Toy shopping for a birthday or holiday gifts? Along with consulting kids’ wish lists, it’s a good idea to check the Consumer Product Safety Commission’s (CPSC) list of recalled toys and the U.S. Public Interest Group’s (PIRG) recall roundup.
The CPSC report documenting the number of children injured or killed by unsafe toys. The most recent numbers show 198,000 emergency room visits for toy-related injuries and nine devastating fatalities.
Recognizing an unsafe toy can be tricky, and toys that are safe for some ages are dangerous for younger kids. The CPSC Toy-Related Deaths and Injury report shows even innocent-looking stuffed animals and celebratory balloons can cause tragic deaths by suffocation or choking. Clearly, caregivers must be alert and prevent little ones from getting their hands on recalled toys or any toy not appropriate for their engagement.
But toy companies must be alert as well. The CPSC’s product standards have been established to protect kids from toys that pose risks for choking, lacerations, burns, poisoning, broken bones, and internal injury. Toys included on the organization’s lists of recalled toys, the most recent item entered this very month, represent a variety of toy categories and potential injuries:
- Stuffed toys with loose seams. The inner stuffing becomes accessible and could cause choking.
- Toys with small parts may become detached, posing a choking hazard.
- Toys decorated with lead paint or produced with other harmful chemical substances, bringing a risk of serious illness
- Ride-on toys not properly balanced, potentially causing tip-overs.
- Playhouses and tents made with flammable fabrics, creating burn hazards
- Toys with sharp-edged pieces, could come loose, creating a risk for lacerations
Toy Safety Standards
To ensure toy safety, toy manufacturers have to do more than pass muster with Santa’s elves or the birthday boy or girl’s wishes. CPSC holds manufacturers and importers to federal regulations for toy safety.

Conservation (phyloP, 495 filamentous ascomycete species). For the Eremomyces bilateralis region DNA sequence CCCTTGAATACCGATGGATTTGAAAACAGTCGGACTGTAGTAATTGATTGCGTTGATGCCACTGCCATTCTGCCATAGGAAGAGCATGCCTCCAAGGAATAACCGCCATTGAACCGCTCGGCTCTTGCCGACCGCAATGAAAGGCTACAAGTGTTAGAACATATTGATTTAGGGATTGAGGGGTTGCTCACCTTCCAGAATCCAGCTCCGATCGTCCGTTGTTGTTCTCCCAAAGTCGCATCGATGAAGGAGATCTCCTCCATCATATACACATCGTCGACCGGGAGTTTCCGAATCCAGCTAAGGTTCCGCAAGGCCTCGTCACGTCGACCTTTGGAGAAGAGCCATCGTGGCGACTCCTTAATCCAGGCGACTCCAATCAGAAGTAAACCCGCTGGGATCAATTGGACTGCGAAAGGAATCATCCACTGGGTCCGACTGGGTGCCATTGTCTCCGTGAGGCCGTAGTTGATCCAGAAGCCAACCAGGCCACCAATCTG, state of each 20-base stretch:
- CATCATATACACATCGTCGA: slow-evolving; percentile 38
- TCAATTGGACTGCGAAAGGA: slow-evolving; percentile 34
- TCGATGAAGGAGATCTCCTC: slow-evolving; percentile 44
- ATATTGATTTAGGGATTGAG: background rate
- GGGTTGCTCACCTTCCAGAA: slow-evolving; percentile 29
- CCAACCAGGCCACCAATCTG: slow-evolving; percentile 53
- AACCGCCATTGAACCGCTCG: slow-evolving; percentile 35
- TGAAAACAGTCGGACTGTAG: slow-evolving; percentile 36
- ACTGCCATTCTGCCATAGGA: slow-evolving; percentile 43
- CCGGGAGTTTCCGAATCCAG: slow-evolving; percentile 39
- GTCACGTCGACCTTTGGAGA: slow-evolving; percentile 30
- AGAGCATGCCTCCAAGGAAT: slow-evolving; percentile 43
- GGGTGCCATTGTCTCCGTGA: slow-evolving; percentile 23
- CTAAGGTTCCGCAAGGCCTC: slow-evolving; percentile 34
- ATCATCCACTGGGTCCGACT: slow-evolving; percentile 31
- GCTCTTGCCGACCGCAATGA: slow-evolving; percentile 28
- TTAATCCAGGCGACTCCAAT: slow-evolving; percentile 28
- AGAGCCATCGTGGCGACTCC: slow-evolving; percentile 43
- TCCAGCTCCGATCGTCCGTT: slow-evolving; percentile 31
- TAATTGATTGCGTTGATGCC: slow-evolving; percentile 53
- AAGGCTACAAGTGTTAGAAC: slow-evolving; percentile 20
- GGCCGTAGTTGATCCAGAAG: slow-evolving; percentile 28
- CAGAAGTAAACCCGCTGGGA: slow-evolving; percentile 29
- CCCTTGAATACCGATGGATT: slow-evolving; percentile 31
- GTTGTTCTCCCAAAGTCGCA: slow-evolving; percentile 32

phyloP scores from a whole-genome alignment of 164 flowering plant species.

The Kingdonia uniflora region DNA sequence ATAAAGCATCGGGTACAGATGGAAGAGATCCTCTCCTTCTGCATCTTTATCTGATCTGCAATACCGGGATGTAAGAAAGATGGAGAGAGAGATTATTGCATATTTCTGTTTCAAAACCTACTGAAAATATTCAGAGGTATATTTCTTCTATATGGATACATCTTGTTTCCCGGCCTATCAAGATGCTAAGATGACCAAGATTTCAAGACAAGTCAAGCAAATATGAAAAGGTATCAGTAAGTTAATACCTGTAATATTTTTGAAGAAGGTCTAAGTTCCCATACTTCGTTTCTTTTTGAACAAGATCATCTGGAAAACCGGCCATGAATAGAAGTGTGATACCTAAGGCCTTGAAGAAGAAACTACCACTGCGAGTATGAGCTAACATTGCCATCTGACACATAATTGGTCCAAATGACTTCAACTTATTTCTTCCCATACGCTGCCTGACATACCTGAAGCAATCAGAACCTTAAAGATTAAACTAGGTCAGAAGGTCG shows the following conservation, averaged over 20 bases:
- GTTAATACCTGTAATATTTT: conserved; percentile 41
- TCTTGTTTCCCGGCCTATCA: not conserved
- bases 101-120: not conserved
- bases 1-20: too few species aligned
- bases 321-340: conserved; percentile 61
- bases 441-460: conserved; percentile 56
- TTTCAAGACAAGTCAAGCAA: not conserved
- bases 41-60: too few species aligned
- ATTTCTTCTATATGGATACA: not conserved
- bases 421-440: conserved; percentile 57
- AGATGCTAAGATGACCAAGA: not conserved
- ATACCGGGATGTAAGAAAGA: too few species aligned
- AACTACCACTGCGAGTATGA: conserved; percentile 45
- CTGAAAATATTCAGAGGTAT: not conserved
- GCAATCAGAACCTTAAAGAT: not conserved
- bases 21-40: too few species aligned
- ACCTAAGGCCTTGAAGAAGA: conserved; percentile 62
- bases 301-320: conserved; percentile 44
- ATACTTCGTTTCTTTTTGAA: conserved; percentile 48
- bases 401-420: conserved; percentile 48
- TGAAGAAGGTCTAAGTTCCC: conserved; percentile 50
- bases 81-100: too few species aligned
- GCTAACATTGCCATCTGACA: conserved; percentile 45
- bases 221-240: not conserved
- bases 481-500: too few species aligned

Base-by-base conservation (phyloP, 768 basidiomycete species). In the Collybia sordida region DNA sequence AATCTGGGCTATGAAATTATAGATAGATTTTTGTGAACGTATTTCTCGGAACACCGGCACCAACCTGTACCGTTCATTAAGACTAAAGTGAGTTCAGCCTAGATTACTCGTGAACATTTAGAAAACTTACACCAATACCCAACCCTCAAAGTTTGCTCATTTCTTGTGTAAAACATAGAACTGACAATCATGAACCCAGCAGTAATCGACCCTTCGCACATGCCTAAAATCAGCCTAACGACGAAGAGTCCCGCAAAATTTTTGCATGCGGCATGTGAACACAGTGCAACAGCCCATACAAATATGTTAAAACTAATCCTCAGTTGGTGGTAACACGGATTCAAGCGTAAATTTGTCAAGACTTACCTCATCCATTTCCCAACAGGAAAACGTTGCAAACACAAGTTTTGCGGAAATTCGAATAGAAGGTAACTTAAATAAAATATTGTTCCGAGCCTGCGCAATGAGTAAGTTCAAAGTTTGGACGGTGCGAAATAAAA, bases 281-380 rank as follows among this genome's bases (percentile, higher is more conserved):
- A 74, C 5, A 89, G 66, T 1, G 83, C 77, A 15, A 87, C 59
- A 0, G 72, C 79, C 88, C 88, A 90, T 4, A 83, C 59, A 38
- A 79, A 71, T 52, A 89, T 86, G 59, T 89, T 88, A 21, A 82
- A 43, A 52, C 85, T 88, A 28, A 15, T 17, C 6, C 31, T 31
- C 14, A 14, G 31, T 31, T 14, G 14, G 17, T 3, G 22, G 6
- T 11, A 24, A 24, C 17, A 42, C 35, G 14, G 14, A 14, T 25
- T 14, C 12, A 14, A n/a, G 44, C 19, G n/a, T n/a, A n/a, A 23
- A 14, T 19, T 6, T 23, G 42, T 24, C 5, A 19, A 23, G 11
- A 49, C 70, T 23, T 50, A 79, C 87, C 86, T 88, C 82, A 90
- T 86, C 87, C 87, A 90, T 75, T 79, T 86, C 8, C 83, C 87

These regulations align with the standards established by ASTM International (formerly known as the American Society for Testing and Materials), an international standards organization publishing safety standards for various materials and products–including toys.
Toys meeting safety standards will have a Children’s Product Certificate (CPC) to prove their “safe” status. For toys to earn a CPC, manufacturers and importers must subject the products to third-party testing in a CPSC-approved laboratory.
The Toy Recall Process
Toy recalls are usually triggered when a company learns of a problem with the toy. This alert may come from consumers or media, or from the CPSC depending on who receives reports regarding incidents with potentially unsafe products first.
Ultimately, the toy company is responsible for issuing recalls, though the CPSC urges companies to report problems and issue recalls promptly. Should a company refuse, the CPSC may seek a court order to force the company’s hand.
It is important to note toy companies and other businesses, are legally obligated to report product problems to the CPSC when:
- Product defects could lead to a risk of injury.
- Products present an elevated, unreasonable risk of severe injury or death.
- Products do not comply with CPSC product safety rules, bans, or standards.
- Children stop breathing after choking on a toy or game’s small parts sustaining serious or fatal injuries, or requiring treatment by medical personnel
- Certain lawsuits have been filed, as specified in the CPSC Recall Handbook, Section 37.